Opinion on Utilities in North America

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Type Product title / description Pub Price
CommentWire
CommentWire

DPL: a tempting buy for E.ON

Consolidation is certain to happen in the US utility industry, with safe regulated businesses being the current stock market favorites. DPL would be a good acquisition for a European utility that could maximize its regulated return on investment through cost control.

Published By Datamonitor
19 Apr 2002
CommentWire
CommentWire

Dynegy/Enron: tortoise 1 hare 0

Dynegy, backed by its part-owner ChevronTexaco, could benefit from gaining Enron's assets at a fire-sale price. The energy trader, once darling of the markets, is trying to cling onto survival after financial irregularities brought on a startling fall from grace. But Dynegy should bear in mind the potential difficulties in integrating two very different companies.

Published By Datamonitor
08 Nov 2001
CommentWire
CommentWire

Dynegy: change at the top

ChevronTexaco has appointed a senior ChevronTexaco executive to the position of chairman, signaling the oil major's increased role in the troubled energy trader. While a takeover is possible, for now ChevronTexaco should focus on getting Dynergy back on track after falling credibility amongst energy trading companies.

Published By Datamonitor
29 May 2002
CommentWire
CommentWire

Dynegy: hoping it's hit rock bottom

US energy trader Dynegy's $450 million pretax restructuring charge has brought a 10% drop in the company's share price. Like many other energy traders, Dynegy has tried to increase liquidity and stabilize its balance sheet in the light of regulatory pressure and investor disappointment - but the company's situation just seems to get worse.

Published By Datamonitor
25 Jun 2002
CommentWire
CommentWire

Dynegy: quitting energy trading worldwide

The downturn in the energy trading market has claimed another victim: Dynegy is retreating from wholesale energy marketing and trading worldwide. The company will refocus and step away from capital-intensive businesses to reduce borrowing. As yet another company leaves the market, concerns will increase in Europe over liquidity and volatility, with the market controlled by fewer large players.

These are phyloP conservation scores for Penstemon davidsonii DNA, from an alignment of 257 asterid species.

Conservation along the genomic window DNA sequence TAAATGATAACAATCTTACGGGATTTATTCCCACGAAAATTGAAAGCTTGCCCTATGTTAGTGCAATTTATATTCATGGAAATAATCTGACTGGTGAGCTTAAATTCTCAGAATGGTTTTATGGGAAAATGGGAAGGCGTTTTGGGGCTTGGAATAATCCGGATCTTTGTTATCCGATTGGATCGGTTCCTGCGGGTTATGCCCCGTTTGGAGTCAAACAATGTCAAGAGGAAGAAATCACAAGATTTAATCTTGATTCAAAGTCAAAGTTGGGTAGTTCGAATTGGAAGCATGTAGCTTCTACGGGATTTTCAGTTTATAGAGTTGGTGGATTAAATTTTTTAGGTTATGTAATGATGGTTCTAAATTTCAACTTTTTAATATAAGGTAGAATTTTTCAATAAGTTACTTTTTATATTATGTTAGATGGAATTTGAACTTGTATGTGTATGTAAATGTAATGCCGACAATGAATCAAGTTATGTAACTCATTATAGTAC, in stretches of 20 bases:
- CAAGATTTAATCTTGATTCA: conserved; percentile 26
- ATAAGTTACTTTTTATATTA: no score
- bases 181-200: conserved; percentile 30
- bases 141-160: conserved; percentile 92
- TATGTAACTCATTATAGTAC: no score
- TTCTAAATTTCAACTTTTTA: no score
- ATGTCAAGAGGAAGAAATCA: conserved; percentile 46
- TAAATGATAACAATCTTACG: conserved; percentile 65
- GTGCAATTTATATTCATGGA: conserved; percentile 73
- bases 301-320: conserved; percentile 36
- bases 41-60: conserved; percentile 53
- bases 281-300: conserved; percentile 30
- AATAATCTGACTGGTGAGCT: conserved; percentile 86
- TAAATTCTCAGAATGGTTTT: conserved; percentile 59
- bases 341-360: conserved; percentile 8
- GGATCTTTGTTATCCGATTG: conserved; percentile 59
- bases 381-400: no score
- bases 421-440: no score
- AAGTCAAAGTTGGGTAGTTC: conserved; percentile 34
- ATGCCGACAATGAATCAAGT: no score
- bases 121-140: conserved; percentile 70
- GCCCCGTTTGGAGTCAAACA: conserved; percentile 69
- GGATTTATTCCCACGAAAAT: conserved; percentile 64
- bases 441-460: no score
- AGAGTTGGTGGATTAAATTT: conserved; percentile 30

Published By Datamonitor
21 Oct 2002
CommentWire
CommentWire

Dynegy: still in trouble

Last week's moves at Dynegy look like the work of new CEO Glenn Tilton, drafted in by major shareholder ChevronTexaco to get the struggling Texas energy trader back on track. Mr Tilton faces an uphill battle, however, as the US energy trading industry remains deep in crisis.

Published By Datamonitor
24 Jun 2002
CommentWire
CommentWire

Dynegy: struggling to survive

The fortunes of former energy giant Dynegy continue to go from bad to worse: if its share price does not rise above $1, it could be delisted from the Exchange. Regaining investor confidence will be a tough task, and its extremely weak position rather thwarts its ability to negotiate when selling assets. The company's future is not looking promising.

Published By Datamonitor
15 Nov 2002
CommentWire
CommentWire

Dynegy: the king is dead, long live the king

Dynegy rescued its rival to become the world's largest power and gas trader, but it may be some time before anyone outside the company knows whether or not it has got a good deal. After such a rushed transaction, Dynegy will need to spend time evaluating the true state of Enron's finances, while the SEC unscrambles the partnerships that were behind the huge fall in the company's share price.

Published By Datamonitor
12 Nov 2001
CommentWire
CommentWire

E.ON: Coming to America

Europe's fourth largest electricity utility is ready to become a major force in the international energy market. With a substantial war chest, E.ON should consolidate its position in the European market, while actively seeking to break into the North American market.<BR />

Published By Datamonitor
17 Dec 2001
CommentWire
CommentWire

E.ON: looking to join the American energy rush

The company plans to buy two big US energy companies in the near future, adding to the US presence it will gain with PowerGen. The prospect of greater earnings from an energy market that (despite being the world's largest) has yet to reach European levels of competition and consolidation clearly retains its appeal for European energy companies.

Published By Datamonitor
22 Nov 2001

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